These are uneasy times. We have a global virus pandemic, one which threatens lives only selectively, but which is nevertheless deadly on a massive scale, and has in its process halted business as usual. We live in hope of a vaccine that might restore a semblance of normality, though there are legitimate questions about how much of the old normal we want back.
That’s because the pandemic can be feasibly seen as a harbinger of the environmental crisis humanity has brought on itself. A vaccine might give us some respite, but if the pandemic is rooted in an increasingly unstable relationship to the natural world we urgently need to be thinking about how we manage that relationship, how we change it for the better.
This is a change governments have paid little more than lip service to for year after wasted year. There are no votes in addressing problems not felt in the present. So across the western world we have a crisis of democracy too.
In the UK this crisis of democracy is also bound up with the catastrophe of Brexit. Brexit is catastrophic not because membership of the EU is the only feasible way forward for the UK, but because the arguments that delivered Brexit were rooted in a cynical deployment of known lies and fantasies, by people who apparently prefer a chocolate box version of Britain to the hard complexities of 21st century life. The fantasy is now being painfully exposed for what it always was, and yet those with a vested interest in it are trying to pretend things will be better. The fundamental harm here is that Brexit has detached British politics from any sense of responsibility to the truth. The trend was already in place before the Brexit referendum, but it has become our new norm.
It’s why the Brexit vote and Donald Trump’s 2016 election are mostly seen as two sides of the same populist coin. As I write with the US election only days away it seems increasingly possible that the Trump era will become an aberration, and we’ll see a turning of the tide that will drag the UK a little closer back to the real world. But that’s by no means a certainty. As 2016 showed all too painfully the polls can be easily wrong.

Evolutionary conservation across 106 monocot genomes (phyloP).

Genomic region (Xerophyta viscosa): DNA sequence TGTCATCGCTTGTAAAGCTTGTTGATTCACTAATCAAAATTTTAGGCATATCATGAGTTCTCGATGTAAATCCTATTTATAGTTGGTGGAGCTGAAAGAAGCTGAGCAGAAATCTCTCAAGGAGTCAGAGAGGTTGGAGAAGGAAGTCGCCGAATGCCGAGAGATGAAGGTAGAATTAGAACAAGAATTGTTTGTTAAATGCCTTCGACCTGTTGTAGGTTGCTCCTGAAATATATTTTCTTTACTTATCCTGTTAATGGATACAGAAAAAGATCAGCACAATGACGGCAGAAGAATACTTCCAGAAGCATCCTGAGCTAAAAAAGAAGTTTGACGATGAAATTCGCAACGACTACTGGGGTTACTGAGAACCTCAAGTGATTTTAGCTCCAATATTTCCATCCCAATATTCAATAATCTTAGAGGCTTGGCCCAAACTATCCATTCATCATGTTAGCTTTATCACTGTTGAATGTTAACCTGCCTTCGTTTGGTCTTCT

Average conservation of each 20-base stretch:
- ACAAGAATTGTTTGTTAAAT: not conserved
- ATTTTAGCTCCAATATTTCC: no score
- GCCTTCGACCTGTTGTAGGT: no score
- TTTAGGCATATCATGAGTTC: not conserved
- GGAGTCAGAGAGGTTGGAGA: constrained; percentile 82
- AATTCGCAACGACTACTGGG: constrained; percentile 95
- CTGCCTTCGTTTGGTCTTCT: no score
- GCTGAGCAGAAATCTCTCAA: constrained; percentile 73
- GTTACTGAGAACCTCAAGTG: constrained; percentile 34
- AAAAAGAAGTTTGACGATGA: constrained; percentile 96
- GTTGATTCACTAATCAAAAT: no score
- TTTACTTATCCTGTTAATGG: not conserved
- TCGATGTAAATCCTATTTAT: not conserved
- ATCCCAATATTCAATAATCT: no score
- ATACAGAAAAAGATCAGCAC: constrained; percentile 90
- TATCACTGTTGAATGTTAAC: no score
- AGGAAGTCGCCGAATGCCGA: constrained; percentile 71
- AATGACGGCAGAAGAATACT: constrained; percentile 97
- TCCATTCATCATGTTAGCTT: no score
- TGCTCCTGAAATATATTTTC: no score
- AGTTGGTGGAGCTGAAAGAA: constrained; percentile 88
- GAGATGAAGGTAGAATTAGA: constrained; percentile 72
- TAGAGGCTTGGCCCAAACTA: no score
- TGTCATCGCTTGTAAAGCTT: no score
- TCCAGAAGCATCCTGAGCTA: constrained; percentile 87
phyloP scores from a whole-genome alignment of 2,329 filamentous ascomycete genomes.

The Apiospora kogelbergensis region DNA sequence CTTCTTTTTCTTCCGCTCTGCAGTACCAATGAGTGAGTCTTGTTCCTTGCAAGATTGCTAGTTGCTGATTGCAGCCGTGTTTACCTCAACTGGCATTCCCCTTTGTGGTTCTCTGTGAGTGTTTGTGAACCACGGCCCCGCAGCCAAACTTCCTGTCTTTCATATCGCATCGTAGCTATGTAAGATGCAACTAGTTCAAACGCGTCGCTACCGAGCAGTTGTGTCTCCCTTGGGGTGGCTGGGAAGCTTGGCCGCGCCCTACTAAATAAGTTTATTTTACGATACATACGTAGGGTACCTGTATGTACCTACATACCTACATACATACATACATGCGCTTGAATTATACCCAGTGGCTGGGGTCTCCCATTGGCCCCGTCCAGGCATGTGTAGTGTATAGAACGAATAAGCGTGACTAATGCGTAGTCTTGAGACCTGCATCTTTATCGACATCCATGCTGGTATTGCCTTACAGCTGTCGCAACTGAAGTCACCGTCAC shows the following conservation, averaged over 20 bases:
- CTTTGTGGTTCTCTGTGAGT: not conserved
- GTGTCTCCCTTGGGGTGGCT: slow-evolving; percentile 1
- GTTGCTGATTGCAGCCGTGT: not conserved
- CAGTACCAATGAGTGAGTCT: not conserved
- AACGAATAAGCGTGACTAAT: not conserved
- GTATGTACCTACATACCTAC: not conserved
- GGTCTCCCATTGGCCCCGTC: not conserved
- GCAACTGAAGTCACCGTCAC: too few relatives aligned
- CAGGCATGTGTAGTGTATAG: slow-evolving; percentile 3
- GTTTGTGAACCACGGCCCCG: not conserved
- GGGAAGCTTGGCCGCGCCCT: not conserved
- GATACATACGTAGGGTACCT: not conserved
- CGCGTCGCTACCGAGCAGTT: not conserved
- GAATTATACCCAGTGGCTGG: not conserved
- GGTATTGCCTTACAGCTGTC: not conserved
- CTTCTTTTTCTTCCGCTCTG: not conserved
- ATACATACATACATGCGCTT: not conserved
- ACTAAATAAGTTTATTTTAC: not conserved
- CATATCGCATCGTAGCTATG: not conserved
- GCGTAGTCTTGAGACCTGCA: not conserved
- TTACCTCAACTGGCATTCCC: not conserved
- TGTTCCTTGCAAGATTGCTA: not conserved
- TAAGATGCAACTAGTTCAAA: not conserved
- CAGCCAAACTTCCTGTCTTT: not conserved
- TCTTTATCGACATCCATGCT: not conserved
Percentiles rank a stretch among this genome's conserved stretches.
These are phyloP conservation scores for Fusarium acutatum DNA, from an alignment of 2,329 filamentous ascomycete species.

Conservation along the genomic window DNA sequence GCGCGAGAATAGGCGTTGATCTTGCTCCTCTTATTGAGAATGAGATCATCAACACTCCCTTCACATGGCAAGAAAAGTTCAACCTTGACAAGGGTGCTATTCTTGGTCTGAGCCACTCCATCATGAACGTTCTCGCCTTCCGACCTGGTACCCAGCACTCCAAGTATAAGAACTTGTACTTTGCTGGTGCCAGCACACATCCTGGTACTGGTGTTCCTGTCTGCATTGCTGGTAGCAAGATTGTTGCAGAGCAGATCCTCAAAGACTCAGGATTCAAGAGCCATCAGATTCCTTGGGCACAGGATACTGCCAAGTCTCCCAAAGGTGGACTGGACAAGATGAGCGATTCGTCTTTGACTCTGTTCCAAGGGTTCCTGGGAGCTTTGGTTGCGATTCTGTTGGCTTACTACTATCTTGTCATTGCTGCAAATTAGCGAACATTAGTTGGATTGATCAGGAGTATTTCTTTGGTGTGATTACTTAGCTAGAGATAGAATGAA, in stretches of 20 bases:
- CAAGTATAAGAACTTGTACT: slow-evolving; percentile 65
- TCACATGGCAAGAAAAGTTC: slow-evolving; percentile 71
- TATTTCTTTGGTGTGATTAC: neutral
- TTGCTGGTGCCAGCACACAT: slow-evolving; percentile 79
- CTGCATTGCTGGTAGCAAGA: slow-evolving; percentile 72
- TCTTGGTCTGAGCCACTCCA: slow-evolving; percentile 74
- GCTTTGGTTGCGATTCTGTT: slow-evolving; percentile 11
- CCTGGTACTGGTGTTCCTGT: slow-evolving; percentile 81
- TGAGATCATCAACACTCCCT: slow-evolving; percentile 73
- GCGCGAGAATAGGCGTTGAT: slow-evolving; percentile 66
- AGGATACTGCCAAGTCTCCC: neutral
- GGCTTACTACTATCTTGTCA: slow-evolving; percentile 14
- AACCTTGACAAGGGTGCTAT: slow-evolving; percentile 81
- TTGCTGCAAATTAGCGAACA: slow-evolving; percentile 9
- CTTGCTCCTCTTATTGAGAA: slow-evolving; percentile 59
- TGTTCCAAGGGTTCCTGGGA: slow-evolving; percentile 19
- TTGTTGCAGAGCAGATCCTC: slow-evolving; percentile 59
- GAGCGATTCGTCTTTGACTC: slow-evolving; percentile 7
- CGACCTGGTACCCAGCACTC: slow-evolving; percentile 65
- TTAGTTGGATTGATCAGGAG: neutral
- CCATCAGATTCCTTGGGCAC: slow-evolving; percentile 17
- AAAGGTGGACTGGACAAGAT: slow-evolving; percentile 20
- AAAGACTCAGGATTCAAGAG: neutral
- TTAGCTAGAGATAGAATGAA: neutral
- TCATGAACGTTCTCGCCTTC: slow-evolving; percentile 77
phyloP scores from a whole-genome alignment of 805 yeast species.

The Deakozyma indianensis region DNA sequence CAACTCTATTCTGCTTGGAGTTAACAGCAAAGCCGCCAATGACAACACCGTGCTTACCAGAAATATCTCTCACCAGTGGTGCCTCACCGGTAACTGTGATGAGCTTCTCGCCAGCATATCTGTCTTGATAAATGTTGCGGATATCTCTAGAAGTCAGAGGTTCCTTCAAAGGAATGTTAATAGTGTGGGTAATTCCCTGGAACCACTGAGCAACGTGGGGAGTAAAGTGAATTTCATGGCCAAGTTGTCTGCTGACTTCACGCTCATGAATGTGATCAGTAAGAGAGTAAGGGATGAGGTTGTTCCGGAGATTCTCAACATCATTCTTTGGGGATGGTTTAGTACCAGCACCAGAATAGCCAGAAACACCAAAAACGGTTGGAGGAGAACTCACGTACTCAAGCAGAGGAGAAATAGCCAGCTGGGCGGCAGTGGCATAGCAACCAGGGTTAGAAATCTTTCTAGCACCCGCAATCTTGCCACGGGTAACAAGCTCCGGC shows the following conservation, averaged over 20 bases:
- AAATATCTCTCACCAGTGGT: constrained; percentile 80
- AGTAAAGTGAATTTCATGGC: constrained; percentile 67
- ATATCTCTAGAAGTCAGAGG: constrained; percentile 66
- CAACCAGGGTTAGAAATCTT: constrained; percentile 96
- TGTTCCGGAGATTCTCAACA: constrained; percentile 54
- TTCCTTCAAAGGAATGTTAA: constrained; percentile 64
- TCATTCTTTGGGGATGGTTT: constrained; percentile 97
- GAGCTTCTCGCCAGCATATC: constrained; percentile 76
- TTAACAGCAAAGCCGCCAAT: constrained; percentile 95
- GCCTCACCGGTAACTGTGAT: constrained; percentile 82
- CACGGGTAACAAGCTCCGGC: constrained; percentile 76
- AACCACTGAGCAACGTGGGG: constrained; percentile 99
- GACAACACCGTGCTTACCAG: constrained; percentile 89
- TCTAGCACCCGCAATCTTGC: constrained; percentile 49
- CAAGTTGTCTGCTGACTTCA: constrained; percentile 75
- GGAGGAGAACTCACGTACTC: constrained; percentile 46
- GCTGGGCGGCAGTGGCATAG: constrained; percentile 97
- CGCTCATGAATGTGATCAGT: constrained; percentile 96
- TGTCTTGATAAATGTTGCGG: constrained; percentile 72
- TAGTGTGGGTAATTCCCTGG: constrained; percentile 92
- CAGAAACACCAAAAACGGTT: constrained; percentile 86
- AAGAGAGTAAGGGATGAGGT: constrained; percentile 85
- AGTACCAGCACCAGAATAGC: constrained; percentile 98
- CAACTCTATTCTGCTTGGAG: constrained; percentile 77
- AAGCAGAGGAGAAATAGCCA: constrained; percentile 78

I’m painting this big picture to explain why I want to talk about the process of buying a house in France, or more accurately, how I want to talk about that process, and what follows it. The political world is the backdrop for all that we do in our lives. Sometimes it intrudes more forcibly than others, though it’s apparent that many, perhaps a majority, would rather not think about it unless absolutely necessary. That’s understandable in some ways, though it makes it easier for politicians to manipulate opinion. However in our particular circumstances government action (and inaction) has become very hard to ignore, its effects palpable.
That’s clearly, painfully the case with the pandemic, though I should say from the outset that so far at least I’ve been less affected than most by the impact of the virus (I have long worked from home and I live in an area where infection rates are relatively low).
So this is not going to be yet another diatribe against Boris Johnson, however tempting that might be (it’s being done after all by many others in the mainstream press).
But the other great change of the moment is Britain’s departure from the EU. Since the Single European Act was ratified in 1987 we have enjoyed virtually seamless access to the rest of Europe: quite apart from the benefits to business and trade as individuals we’ve been able to travel freely, live and work much as we would at home. The big lie of the Brexit campaign was the idea that life would go on pretty much as before (unless you were an immigrant) but we’d no longer have to listen to Brussels bureaucrats or pay them money. In this blog I want to talk about what’s actually happening and the real impact on everyday life as we finally pass out of the transition period, while trying to cope with the pandemic.
The French house became mine last Monday. I haven’t been to it since the beginning of the month. It’s habitable though it needs work. I’ll be talking about the practicalities of doing that work, and reflecting too on how life in England seems from a distance. I’ll add entries as things happen. Bear with me.